Intel pushes JavaScript changes to support parallel processing

Intel, along with Google and Mozilla, wants its SIMD efforts implemented in ECMAscript 7

Looking to speed up JavaScript applications, Intel is leading efforts to enable SIMD (Single Instruction Multiple Data) capabilities in the official specification underlying JavaScript, although it could be a while before their inclusion.

Intel's efforts to increase performance of browser-based applications require accessing SIMD instructions on the host processor and leveraging data parallelism in applications. Along with collaborators Google and Mozilla, Intel plans to present its SIMD.js proposal in July to the ECMA International TC39 committee, which oversees revisions to the ECMAscript standard underlying JavaScript, said Intel Senior Principal Engineer Mohammad Haghighat.

The group's goal is to get SIMD.js capabilities in ECMAscript 7, which may not arrive for some time. ECMAscript 6, for its part, has been slated for completion later this year.

SIMD capabilities, however, have already been implemented to an extent, according to Haghighat. "The interpreter support for SIMD.js has already landed in Firefox nightly, and I think the full JIT support will be there in a couple of months with our ongoing incremental landing of the JIT parts," he said. "We have also submitted the full patch to Chromium V8 for review." SIMD.js has been included in Intel's Crosswalk Web runtime and distributed in the company's XDK tool for HTML5 mobile application development, Haghighat said.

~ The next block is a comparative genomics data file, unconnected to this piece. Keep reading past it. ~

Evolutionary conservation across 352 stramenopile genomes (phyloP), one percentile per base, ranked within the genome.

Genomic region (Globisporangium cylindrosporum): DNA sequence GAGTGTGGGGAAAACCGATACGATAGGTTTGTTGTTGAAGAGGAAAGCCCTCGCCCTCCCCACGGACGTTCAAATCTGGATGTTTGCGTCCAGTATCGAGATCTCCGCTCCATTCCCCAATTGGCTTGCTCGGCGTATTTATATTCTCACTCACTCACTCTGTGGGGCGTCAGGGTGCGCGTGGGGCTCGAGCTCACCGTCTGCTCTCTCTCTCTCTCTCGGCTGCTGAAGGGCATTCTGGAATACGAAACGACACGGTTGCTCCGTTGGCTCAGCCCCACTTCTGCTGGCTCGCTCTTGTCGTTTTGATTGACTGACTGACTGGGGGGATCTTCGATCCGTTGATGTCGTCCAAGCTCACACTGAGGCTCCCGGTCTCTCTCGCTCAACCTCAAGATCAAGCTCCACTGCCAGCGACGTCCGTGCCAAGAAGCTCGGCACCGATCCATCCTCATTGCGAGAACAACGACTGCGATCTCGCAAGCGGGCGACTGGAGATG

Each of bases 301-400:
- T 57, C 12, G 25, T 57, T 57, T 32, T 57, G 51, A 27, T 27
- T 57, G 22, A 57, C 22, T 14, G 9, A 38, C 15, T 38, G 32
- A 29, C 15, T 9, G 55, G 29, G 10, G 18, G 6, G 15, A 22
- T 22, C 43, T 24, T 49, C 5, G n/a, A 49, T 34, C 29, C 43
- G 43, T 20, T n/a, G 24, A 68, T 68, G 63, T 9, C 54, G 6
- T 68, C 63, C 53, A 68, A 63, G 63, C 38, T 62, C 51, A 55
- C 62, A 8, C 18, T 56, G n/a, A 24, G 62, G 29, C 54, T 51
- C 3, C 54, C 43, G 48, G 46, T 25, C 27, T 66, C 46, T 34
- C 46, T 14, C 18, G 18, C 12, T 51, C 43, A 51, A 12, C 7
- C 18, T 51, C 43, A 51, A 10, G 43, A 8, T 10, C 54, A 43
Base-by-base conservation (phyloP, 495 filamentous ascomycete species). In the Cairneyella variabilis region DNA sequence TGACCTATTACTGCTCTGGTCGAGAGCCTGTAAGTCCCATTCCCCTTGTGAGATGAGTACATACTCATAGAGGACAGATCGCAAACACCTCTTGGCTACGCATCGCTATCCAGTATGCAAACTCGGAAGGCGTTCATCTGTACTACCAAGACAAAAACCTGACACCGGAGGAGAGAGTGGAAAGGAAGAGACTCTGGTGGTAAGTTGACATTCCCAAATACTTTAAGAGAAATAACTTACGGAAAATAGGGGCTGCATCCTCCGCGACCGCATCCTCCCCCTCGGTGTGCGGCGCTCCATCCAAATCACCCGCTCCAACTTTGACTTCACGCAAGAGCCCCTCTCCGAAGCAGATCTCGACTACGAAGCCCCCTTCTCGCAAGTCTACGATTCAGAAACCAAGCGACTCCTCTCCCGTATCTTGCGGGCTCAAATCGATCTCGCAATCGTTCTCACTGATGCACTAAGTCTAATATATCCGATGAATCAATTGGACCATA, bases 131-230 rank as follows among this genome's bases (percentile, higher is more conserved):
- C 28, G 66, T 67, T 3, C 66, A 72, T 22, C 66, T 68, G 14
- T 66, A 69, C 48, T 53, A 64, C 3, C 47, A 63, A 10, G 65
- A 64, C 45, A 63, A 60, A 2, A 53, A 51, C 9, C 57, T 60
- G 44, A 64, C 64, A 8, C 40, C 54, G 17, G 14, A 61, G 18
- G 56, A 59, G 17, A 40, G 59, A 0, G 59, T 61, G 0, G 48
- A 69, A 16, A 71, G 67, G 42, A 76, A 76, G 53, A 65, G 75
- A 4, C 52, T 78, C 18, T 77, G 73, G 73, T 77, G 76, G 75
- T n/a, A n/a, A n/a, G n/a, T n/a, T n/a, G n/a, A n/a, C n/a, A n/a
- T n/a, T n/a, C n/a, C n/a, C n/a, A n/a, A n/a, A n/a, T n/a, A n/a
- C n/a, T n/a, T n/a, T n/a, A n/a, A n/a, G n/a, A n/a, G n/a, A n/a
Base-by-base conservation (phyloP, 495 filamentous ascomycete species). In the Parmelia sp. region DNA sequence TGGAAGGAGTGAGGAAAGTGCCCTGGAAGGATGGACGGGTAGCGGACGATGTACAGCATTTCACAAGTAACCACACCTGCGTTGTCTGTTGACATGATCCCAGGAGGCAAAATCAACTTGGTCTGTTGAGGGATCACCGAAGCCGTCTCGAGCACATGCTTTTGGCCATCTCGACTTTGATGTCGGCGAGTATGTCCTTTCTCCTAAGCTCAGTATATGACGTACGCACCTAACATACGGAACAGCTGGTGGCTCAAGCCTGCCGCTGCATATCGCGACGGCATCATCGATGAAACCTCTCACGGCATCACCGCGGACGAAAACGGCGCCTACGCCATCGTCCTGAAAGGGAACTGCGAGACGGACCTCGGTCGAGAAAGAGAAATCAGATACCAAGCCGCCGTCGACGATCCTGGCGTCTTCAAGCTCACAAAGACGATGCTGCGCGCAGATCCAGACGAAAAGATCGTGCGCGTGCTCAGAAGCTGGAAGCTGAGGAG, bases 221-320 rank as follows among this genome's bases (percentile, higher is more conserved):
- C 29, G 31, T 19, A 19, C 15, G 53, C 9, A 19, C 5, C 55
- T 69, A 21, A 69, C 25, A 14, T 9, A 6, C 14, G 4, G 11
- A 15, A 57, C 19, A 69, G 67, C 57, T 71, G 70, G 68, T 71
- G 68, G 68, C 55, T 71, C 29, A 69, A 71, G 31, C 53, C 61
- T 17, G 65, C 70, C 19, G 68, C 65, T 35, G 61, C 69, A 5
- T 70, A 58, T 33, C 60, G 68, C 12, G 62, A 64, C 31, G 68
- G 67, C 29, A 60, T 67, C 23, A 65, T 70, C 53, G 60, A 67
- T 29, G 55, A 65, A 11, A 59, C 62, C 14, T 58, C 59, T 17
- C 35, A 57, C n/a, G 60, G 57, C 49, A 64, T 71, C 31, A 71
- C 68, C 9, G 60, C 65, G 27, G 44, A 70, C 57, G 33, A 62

The planned inclusion of SIMD in ECMAscript was noted by JavaScript founder Brendan Eich in a presentation in March. An analyst with experience developing SIMD hardware, though, sees limited value in enabling SIMD capabilities in JavaScript. "Is this a big deal like a new iPhone mode? No. Modern PCs and tablets have more than enough computational power for almost anything you would want to do," said Peter Christy, and analyst with 451 Research and a founder of Maspar, which a built SIMD-capable supercomputer. "On the other hand, intense computation is a real -- but small -- business, and calculation is important for applications like analytics and search."

SIMD is merely running multiple processors in lockstep, Christy said. "There are some computations where SIMD is perfect -- image processing, for example. But for most computation, there is a limit to the intrinsic parallelism -- how much you can do in parallel -- which limits the use compared to having a grid of full computers that can work independently and then periodically interchange results." Intel, however, sees speech and facial recognition, audio and video processing, and games as possibilities.

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